What Should I Expect at My Comprehensive Eye Health Exam? | Blaine Eye Clinic
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What Should I Expect at My Comprehensive Eye Health Exam?

Is it time for your next eye exam? Regular eye exams are essential to keeping your eyes healthy.

The American Academy of Ophthalmology recommends checking your eyes regularly. Our doctors suggest starting with your first eye exam at 6-12 months of age (through the InfantSEE program free of charge), then an exam at ages 3 and 5 then every year after that.

Your optometrist may recommend more frequent eye exams if you have eye-related conditions, wear contact lenses, or have certain risk factors like diabetes or a family history of eye disease. An eye exam involves more than dilating your pupils and ensuring your prescription hasn’t changed.

Over about an hour, your optometrist will thoroughly evaluate every aspect of your eyes to ensure they are healthy. Keep reading to find out what to expect at your comprehensive eye health exam!

An Optometric Technician Will Gather Information for the Eye Doctor

Before you meet with your optometrist, a technician will first note any concerns or changes to your vision you may have noticed. Once they have this information, they will review your detailed medical history.

You’ll discuss your eyes, as well as how healthy you are. Certain conditions can increase your risk of developing eye conditions. They need to be aware of any other medical conditions you may have.

They will also ask you about any medications you may be taking. Prescription medications can have side effects, like dryness. They can also raise your likelihood of developing an eye condition or infection.

Besides going over your personal medical information, they will also ask for detailed information about your family medical history. Your family history can influence what eye conditions you’re most likely to develop. For example, cataracts, macular degeneration, and glaucoma can all run in families.

After gathering your medical history, the technician will measure your visual acuity. They will use a piece of equipment called a computerized autorefractor to determine your refractive error. This is a starting point for evaluating your vision.

You’ll also have your blood pressure taken, as high blood pressure can increase your risk of certain eye conditions. In addition, they will test your peripheral vision for signs of glaucoma. In its early stages, glaucoma affects your peripheral vision, which you may not even notice.

They will convey all this information to your eye doctor to ensure they are well-informed during the rest of your eye exam.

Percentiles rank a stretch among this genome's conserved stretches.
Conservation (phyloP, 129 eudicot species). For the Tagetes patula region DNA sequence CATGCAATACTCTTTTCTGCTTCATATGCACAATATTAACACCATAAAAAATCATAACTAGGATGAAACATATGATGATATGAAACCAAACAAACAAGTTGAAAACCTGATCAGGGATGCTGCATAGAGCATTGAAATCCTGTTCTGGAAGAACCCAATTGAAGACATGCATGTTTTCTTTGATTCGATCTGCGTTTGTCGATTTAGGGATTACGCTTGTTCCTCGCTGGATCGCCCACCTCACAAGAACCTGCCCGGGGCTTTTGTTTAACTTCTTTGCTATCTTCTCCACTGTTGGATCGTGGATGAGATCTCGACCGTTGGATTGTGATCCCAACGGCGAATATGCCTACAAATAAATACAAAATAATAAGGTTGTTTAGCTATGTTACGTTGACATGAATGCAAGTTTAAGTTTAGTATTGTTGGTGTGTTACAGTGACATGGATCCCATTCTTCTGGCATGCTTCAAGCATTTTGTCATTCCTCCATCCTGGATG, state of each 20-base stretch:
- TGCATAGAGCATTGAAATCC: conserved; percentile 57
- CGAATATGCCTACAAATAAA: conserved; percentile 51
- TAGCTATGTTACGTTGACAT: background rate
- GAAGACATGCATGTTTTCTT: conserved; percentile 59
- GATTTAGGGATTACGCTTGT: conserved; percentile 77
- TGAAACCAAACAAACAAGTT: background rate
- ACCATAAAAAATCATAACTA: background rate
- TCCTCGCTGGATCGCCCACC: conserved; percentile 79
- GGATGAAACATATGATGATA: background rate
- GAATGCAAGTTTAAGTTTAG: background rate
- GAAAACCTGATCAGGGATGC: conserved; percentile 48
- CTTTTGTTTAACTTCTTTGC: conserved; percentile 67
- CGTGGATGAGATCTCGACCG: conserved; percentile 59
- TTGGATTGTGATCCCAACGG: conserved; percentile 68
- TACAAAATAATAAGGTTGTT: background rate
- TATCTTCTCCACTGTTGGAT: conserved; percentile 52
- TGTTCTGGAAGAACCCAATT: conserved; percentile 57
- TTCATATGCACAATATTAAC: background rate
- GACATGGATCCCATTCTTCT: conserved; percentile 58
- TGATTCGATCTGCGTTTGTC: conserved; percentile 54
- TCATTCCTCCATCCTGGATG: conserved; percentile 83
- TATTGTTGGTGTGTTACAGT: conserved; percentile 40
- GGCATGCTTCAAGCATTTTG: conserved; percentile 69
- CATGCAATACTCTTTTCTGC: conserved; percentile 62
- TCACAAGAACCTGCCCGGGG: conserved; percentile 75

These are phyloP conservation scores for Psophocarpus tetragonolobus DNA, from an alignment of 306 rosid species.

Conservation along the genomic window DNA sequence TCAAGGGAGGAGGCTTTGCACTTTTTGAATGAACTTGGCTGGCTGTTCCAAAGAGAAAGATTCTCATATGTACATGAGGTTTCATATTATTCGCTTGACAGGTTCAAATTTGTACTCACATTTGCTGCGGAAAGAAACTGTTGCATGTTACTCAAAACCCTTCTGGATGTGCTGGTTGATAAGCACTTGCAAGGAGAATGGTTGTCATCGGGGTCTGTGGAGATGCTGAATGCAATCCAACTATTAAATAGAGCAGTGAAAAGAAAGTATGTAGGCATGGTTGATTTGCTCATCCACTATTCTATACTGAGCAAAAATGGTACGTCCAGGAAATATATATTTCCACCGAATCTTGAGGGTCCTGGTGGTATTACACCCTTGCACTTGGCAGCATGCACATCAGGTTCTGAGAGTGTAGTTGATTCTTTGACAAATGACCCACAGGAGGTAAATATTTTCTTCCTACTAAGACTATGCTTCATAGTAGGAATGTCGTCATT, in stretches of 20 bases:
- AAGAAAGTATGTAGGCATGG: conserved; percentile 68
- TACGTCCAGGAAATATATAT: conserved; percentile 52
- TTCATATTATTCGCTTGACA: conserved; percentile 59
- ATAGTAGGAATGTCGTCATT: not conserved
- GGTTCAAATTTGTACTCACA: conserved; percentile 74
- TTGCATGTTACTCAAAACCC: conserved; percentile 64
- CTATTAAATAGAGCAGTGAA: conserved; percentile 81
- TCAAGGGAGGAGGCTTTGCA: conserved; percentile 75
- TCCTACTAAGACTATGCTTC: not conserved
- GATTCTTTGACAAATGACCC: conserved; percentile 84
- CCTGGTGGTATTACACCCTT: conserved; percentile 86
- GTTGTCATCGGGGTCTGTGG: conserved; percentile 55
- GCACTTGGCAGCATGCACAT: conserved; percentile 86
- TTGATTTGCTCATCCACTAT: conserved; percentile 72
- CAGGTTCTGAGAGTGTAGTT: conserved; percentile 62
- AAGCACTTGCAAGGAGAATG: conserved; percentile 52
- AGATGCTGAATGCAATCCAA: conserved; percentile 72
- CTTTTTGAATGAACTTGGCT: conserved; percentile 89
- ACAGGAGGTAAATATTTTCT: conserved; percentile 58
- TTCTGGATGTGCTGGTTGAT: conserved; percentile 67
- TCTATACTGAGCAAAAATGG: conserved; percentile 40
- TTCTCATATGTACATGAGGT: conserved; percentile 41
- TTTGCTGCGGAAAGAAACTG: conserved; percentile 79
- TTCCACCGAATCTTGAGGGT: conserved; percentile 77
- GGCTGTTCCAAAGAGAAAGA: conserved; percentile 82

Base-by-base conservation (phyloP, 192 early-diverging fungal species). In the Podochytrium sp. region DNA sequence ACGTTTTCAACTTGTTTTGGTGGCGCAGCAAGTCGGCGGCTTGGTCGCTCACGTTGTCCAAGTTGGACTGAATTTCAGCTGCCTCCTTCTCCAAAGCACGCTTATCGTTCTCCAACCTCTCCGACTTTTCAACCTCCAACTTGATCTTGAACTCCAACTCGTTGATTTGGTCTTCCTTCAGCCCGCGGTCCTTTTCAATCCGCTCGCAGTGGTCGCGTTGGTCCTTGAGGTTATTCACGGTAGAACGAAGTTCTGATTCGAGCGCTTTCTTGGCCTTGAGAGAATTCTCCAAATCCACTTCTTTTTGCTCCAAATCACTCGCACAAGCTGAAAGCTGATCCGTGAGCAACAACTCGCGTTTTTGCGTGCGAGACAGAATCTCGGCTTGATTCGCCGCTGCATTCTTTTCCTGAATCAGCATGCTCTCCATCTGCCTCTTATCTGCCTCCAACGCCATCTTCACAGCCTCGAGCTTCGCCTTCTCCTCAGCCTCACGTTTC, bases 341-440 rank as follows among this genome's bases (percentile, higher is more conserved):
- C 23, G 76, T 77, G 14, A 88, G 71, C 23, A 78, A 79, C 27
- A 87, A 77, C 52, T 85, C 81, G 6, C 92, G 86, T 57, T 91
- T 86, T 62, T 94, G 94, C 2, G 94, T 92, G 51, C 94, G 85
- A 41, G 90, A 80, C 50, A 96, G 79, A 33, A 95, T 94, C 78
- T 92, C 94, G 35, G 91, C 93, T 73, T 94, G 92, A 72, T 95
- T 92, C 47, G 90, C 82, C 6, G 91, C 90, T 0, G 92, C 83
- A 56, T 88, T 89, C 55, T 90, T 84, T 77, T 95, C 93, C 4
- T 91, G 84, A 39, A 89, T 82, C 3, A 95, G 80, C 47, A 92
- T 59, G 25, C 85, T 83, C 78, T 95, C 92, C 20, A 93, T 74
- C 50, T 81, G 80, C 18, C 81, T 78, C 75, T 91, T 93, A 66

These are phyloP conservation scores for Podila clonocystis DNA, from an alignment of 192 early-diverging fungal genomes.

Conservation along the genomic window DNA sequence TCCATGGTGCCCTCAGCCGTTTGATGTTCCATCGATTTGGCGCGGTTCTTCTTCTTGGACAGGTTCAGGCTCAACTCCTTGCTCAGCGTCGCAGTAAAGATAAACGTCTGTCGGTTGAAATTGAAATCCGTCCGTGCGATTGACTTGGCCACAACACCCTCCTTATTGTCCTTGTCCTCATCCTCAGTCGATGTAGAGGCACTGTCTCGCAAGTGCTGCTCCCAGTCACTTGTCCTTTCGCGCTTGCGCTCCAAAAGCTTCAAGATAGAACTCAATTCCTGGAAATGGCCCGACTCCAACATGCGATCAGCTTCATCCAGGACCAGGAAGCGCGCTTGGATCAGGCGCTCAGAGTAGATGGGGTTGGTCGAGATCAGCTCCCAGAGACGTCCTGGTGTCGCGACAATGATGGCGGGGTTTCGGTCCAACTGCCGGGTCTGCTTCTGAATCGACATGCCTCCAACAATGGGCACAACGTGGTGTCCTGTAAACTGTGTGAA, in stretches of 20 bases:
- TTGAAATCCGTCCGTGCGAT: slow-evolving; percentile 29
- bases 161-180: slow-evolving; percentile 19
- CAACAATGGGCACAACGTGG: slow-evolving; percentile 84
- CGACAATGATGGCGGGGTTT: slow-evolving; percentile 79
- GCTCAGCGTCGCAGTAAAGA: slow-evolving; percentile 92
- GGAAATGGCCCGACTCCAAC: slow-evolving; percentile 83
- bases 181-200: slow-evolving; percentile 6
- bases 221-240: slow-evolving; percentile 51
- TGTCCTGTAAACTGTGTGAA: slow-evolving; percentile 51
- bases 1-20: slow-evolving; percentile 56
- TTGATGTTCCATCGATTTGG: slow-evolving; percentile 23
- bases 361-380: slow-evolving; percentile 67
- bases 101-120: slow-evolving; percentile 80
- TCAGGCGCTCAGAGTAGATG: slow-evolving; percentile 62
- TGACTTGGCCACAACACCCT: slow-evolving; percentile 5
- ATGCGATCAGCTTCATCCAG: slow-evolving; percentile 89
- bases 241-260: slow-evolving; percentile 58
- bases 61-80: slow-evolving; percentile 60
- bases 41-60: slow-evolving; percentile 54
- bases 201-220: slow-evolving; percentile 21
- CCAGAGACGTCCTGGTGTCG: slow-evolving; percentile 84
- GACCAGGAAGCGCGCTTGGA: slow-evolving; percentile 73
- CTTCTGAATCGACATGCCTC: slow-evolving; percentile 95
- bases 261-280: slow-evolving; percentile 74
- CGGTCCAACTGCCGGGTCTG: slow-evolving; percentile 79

Your Eye Doctor Will Test Your Vision and Determine Your Prescription

One of the central parts of an eye exam is reading off an eye chart called a Snell chart. The Snell chart contains lines of different-sized letters.

Your optometrist will ask you to read off the chart, covering one eye at a time. Covering one eye at a time will test how well you can see objects at various distances and whether you have 20/20 vision.

The next part involves looking at another eye chart through a phoropter. The phoropter has lenses with a range of focusing powers.

Your eye doctor will ask you which lens allows you to see better. They will then be able to determine your prescription.

They Will Check for Signs of Eye Disease

When it comes to treating eye disease, early diagnosis and treatment are critical. Many times, patients can have an eye condition without realizing it.

Some eye conditions like glaucoma have few, if any, noticeable symptoms before irreversible vision loss. A comprehensive eye exam will check you for early signs of various conditions. These include cataracts, glaucoma, macular degeneration, and diabetic retinopathy.

You may be familiar with dilating your eyes during an eye exam, but do you know why it’s performed? By widening your pupil, your optometrist can more closely examine your retina and optic nerve.

These two essential structures can show signs of disease or other concerning eye conditions. Your eye contains many unique structures.

These must work together to provide clear vision. In addition to your retina and optic nerve, your optometrist will look closely at your pupils, eye muscles, and the front part of your eye.

They can only access these parts of your eye by dilating your eyes. There are a variety of tests that your optometrist may use during an exam. They may shine a light into your eye to ensure that your pupil responds appropriately.

The pupil should react to the light shining by shrinking and growing smaller. They can also use a slit-lamp microscope to illuminate the front part of the eye. Illuminating the front of the eye makes it possible to examine the eyelids, cornea, iris, and lens.

They will evaluate how your eyes move while checking to ensure they align with each other. They will check your eye pressure using a painless blue light. Increased eye pressure can be a symptom of glaucoma.

Eye exams are the best means of preventing or diagnosing an eye condition. Your eye doctor can stop symptoms from developing or progressing by spotting signs and intervening early.

If you find out you have an eye condition, early diagnosis is best because it leads to the earliest possible treatment. Early treatment is crucial for irreversible eye conditions that cause vision loss, like glaucoma. Your optometrist is here to ensure your eyes are healthy and will stay that way in the years to come.

Does it feel like it’s been too long since you saw an eye doctor or scheduled an eye exam to get your eyes checked? Start making your vision a priority by scheduling an appointment at Blaine Eye Clinic in Blaine, MN!

You only get one set of eyes, so isn’t it time to treat them like they matter?